"Natural causes can be legitimately posited only where there is a known constant conjunction between that kind of event and a natural cause. When, on the other hand, it is known that there is a constant conjunction between a primary intelligent cause and a certain kind of event, then it is plausible to posit such a cause for a similar kind of past singularity."

"If it can be shown that a primary intelligent cause is capable of regularly producing the kind of complex information found in a living cell, then it can be assumed that a similar kind of intelligent cause could have produced that kind of effect in the past."

"To insist on finding a natural cause where there is evidence for primary intelligent causes is like demanding that a geology class remain at Mount Rushmore until it discovers some natural process of erosion to explain the faces formed on the mountainside."

"Is there empirical evidence that the universe (cosmos) had a beginning? If there is, then it is reasonable to posit a primary cause (creator) of the universe. The alternative is to throw off the collective perception of the whole Western world that all events have a cause, and assert that superevents of origin have no cause. However plausible this may seem to a complete naturalist, it will seem to primary-cause theist to be a case of special pleading. For surely there is nothing implausible about positing a supernatural cause for the superevent of the creation of the natural universe."

"By using the principles of causality and uniformity one can make a plausible case in support of a particular view about the singularity of the origin of the universe."

"According to the big bang hypothesis, no regularly observed causes operative in the world were involved in the origin of the universe. Hence, the big bang model illustrates that a discontinuity at the moment of beginning can be a legitimate characteristic of origin science."

"With the rise of the big bang theory which deals with a discontinuous singularity, the universe is no longer [to] be viewed as an eternal, continuous, unbroken series of physical causes."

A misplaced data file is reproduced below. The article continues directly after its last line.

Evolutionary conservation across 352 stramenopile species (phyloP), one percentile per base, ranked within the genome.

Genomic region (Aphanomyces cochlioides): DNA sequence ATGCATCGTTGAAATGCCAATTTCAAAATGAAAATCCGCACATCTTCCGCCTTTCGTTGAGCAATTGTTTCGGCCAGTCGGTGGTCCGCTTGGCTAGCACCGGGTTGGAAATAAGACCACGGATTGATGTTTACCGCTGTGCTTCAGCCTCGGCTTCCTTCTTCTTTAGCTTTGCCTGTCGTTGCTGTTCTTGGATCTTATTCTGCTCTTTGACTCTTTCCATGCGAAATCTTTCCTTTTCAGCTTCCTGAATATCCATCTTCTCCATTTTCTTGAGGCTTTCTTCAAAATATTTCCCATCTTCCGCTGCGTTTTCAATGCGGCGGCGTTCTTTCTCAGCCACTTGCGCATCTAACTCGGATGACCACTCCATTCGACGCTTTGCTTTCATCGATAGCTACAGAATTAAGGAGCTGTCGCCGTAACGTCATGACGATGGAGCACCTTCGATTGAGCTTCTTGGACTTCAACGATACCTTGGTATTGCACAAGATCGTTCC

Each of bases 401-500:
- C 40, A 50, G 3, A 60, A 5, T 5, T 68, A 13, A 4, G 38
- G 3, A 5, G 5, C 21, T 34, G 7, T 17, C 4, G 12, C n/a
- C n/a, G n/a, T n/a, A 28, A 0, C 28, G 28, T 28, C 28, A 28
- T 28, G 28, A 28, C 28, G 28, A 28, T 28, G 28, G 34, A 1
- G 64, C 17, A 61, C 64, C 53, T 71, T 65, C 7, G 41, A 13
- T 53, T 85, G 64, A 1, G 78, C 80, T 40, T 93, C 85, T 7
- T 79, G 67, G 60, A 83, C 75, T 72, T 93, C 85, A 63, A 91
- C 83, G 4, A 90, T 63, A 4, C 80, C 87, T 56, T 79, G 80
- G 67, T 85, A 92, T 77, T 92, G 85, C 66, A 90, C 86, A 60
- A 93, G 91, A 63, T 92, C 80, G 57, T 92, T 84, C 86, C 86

"Indeed it results from following the principle of uniformity, which is the key to understanding the past. Thus unexpectedly the principle of uniformity has led to a break in the scientific community with the long-standing principle of endless continuity. And with this break, the door has been reopened for origin science."

"With the advent of the big bang theory and modern physics, a totally naturalistic viewpoint was delivered a severe blow. No longer is nature viewed as an eternal and closed continuum of interlocking and determined events. A discontinuity exists at the beginning of the universe, and within the universe there is probability not absolute necessity, of events. In short, it is not a closed universe but an open universe. This has reopened the door for historic views of origins which were set aside and ignored for more than a century after Charles Darwin, but never really disproved."

"The question is not what are the theoretical possibilities about the past but what are the actual regularities of the present in terms of which one can understand the past. Scientific understanding is not based on luck or odd events. Rather, it is grounded in repeated experience of constant conjunction."


All these quotes can be found in the book Origin Science: A Proposal for the Creation/Evolution Controversy by Norman Geisler and J. Kirby Anderson.